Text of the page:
In addition to stupid questions there can also, as my previous post shows, be failures in implementation rather than the questions themselves. Having a single security question being the only thing protecting your account from password reset is relatively high-risk. Using it too frequently makes it no better than a password that's annoying to type in and easy to guess.
In addition to the list of attributes of a good security question I am interested in compiling a list of best practices regarding the implementation of security questions. I'll be putting ideas for this out in some of the next few posts, but my first, and perhaps most important, suggestion is: Don't make security questions the only thing standing between the attacker and full account compromise. Other bits of biographical info like date of birth should be security questions for the purpose of this rule.
My suggestion would be to require the security question and either access to an email account (send a confirmation email with a password reset link), or some kind of physical token, e.g. a cell phone that can receive text messages. One of those things might change (new phone number, close an old email account) but both at once is much less likely. In this case a security question actually adds security (as compared to using a confirmation email/text only), because it prevents somebody who has compromised one of your email accounts (or your phone) from also compromising this account. That's assuming, of course, that the question is private and unpredictable and that the answer can't be found by searching through your email.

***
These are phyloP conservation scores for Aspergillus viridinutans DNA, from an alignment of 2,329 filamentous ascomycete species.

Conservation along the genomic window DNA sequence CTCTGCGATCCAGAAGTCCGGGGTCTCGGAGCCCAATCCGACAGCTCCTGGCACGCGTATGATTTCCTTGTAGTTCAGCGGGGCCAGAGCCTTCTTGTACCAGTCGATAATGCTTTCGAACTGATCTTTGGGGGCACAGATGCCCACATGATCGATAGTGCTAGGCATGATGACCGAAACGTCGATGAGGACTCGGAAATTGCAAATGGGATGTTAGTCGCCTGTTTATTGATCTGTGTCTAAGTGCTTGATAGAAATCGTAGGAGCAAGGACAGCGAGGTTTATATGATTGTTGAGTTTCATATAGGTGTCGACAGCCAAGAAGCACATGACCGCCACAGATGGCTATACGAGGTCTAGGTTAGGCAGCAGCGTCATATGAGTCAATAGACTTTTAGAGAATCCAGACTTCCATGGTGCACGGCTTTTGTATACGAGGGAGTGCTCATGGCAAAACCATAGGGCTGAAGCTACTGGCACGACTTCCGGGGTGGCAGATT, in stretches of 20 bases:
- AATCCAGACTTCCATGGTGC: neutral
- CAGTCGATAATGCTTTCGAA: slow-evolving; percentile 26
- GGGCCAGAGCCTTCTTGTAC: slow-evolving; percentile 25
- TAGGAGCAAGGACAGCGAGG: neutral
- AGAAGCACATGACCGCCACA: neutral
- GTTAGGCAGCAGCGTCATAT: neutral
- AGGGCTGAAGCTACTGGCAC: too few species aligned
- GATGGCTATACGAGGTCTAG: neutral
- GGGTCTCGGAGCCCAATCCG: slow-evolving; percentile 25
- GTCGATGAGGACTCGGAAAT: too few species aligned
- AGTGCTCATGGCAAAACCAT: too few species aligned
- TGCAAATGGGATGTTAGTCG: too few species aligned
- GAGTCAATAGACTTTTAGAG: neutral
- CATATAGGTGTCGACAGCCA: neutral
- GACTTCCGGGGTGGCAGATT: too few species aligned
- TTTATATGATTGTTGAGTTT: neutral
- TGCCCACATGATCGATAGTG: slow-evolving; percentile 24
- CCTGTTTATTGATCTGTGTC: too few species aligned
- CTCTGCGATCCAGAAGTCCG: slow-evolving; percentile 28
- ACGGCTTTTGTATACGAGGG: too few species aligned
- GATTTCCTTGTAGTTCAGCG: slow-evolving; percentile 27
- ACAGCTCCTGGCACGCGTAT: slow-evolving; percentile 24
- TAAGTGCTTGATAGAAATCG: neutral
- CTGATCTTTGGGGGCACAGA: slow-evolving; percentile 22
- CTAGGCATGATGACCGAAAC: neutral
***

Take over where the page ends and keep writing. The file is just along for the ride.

The fundamental requirement of password reset, and therefore the purpose of most security questions, is to authenticate a user in the absence of their normal authentication method (their password). Security questions do this by essentially asking the user for a second password, one that's easier to remember but also easier to guess or research. The confirmation email/text uses a different method: The alternate email or text message utilizes a preexisting private channel of communications with the user. This is more secure than the security questions but means that even if you were using the best practice of having a different password for each account (which almost nobody does) an account compromise can still spread. Adding a security question to that process will keep your account safer, rather than relying on a security question alone, which opens up your account to anybody who can figure out your mothers maiden name.